Advocate file photo of one of the largest live crawfish on the table after rinsing them in preparation for a crawfish boil on Dec. 21, 2018.

Dear Smiley: A column item Wednesday from my good friend Jo Ann Paulin (about boiled crabs) brought back another seafood memory.

Years ago, while I was residing in Tucson, Arizona, my company decided to give a party for over 100 employees.

Since about five of us were from New Orleans, we decided to have three sacks of crawfish overnighted to Tucson and have a "Cajun Crawfish Boil" in the desert.

Big Sal's Seafood in Metairie accommodated us.

But at the airport we found they had left the crawfish sacks on the tarmac for hours at 115 degrees. ALL DEAD!

Sal shipped out another order immediately, so the party was a go that night.

We were ready to show how to eat crawfish, but a bag broke and half of crawfish went everywhere, with people running around screaming like crazy. You would have thought an alligator had gotten in the bag.

After boiling, we threw them on the table. Everyone stared with their mouth open and wouldn't even try one.

When the Cajuns cooking them starting sucking the heads, two ladies threw up.

And neighbors complained for a year about crawfish everywhere in their yards, ponds and gardens.

The party became known as 'THE BIG CAJUN CRAWFISH FIASCO!'"



He was barefootin' 

Dear Smiley: Just when I thought I had run out of crazy memories, I read your Thursday story about shoes:

I was stationed at Stallings Air Base in Kinston, North Carolina, for the first part of pilot training. Three of my classmates and I decided to go to Atlantic City for the weekend.

After we arrived there, we went down to the beach for a swim.

One of my friends, Bill, decided to wear his shoes to the beach instead of locking them in the car. When we returned from a swim, his shoes had been stolen.

After that, whenever we went to a place that might require shoes, we formed sort of a triangle around Bill, and he walked in the middle of it.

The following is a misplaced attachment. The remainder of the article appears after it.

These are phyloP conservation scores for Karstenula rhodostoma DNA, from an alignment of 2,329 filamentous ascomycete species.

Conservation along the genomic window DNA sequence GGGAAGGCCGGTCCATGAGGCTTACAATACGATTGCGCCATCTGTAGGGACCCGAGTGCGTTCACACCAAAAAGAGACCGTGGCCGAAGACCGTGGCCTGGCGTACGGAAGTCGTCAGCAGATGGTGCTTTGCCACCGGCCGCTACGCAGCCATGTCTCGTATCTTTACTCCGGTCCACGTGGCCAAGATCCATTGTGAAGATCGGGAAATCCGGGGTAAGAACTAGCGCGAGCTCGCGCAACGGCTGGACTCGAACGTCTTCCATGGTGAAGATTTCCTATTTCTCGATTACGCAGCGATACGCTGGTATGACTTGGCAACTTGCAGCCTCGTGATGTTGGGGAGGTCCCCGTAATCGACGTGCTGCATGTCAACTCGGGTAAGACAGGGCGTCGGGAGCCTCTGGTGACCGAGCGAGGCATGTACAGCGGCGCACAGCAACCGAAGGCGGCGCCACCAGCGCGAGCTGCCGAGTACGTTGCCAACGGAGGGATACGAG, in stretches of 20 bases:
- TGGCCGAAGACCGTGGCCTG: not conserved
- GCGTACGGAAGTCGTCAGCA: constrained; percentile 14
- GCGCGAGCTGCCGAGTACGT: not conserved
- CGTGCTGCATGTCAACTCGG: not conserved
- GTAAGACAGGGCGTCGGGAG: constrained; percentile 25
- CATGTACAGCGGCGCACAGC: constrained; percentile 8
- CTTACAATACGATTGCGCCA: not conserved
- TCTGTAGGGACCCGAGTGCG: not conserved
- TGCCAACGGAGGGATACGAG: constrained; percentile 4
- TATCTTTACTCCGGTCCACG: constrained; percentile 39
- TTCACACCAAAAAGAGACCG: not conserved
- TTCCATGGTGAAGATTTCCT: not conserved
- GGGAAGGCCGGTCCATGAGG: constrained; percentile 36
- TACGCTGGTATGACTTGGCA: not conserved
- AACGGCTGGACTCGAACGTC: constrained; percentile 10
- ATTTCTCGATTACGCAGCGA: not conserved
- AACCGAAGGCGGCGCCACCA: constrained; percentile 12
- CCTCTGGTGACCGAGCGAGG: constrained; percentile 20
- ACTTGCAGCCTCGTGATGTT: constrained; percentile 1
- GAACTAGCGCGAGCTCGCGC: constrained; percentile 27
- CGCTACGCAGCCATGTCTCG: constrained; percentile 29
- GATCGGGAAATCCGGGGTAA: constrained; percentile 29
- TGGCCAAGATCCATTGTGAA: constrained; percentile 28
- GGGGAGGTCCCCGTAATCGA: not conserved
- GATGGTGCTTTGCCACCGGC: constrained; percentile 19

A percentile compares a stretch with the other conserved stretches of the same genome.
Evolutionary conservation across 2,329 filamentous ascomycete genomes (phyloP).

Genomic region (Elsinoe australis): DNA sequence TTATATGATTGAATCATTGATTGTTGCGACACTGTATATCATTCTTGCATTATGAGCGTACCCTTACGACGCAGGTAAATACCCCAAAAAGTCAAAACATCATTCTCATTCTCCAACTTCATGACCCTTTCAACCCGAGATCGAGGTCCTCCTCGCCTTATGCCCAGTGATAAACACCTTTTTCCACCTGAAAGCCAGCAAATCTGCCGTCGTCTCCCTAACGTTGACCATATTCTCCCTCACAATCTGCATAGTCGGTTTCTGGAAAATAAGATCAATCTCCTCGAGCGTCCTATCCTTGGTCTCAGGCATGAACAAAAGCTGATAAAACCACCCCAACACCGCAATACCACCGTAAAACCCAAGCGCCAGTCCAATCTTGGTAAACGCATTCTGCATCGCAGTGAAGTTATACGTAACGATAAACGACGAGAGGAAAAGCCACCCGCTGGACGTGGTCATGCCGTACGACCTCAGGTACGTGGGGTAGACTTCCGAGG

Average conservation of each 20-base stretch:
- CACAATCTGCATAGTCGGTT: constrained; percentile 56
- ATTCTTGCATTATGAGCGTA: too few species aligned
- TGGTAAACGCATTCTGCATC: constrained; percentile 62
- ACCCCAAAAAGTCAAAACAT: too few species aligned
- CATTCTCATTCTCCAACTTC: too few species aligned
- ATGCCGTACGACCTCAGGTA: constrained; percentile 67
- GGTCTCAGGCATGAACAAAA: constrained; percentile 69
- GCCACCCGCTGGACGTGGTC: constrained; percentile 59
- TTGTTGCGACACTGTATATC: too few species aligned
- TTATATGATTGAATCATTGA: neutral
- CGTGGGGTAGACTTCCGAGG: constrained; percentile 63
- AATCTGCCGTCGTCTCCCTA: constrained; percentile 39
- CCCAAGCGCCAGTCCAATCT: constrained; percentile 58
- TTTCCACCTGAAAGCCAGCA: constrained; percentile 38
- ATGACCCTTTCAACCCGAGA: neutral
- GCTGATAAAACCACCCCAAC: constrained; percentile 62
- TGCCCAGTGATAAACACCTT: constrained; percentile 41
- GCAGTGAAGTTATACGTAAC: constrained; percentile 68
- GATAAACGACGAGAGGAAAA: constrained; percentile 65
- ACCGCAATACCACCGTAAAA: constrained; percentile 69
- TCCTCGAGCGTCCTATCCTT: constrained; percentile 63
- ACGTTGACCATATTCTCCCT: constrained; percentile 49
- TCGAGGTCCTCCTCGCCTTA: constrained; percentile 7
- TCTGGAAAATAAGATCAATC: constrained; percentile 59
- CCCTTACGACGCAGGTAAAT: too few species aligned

We ate at a nice restaurant on Saturday night, and all wore coats and slacks. Not a word was uttered, and we all enjoyed a good meal.



Camp manners

Dear Smiley: Mention of indoor hat rules at John Barton's deer camp reminds me:

Once I was, along with a good friend, a guest at Mr. Barton's camp. We were in the dining area for buffet breakfast before the hunt.

All the food was out, but no one made a move. I finally asked someone, and was told that since we were Mr. Barton's guests, no one was to get in line before we did.

As soon as we started the line, everyone else fell in behind us.


Baton Rouge

Just like Lash

Dear Smiley: About old western movies:

I, too, was a fan of Lash LaRue, and would emulate his whip action at every opportunity.

To swing across from building to building using my whip required me to climb a tree, tie my rope to a limb, scamper down, swing across, climb back up to un-tie the rope, and finally back down.

Also, I noticed what a great shot bad guys were at the start of the movie. However, at the end of the movie they couldn't hit anything.


Tylertown, Mississippi

Cowboys and cops

Dear Smiley: Comments on old cowboy movies stirred a lot of memories:

With a quarter in the '40s, I caught a bus into downtown Baton Rouge on Saturday, went to the Louisiana Theater, watched two shoot-'em-ups, a serial and a cartoon, enjoyed a bag of popcorn, and got another bus home.

Differences between now and then:

— Cop car wheels don't go backwards during a chase while the car is going forward, like stagecoach wheels did.

— Cop semiautomatic handguns get reloaded at least once; cowboy "six-shooters" NEVER needed reloading:

— Bullets fired on NCIS and other cop shows no longer go "ka-ching!" when hitting a building.

And the first thing a cowboy did after winning a fistfight was find his hat, dust it off and put it back on his head!



Write Smiley at He can also be reached by mail at P.O. Box 588, Baton Rouge, LA 70821. Follow Smiley Anders on Twitter, @SmileyAndersAdv.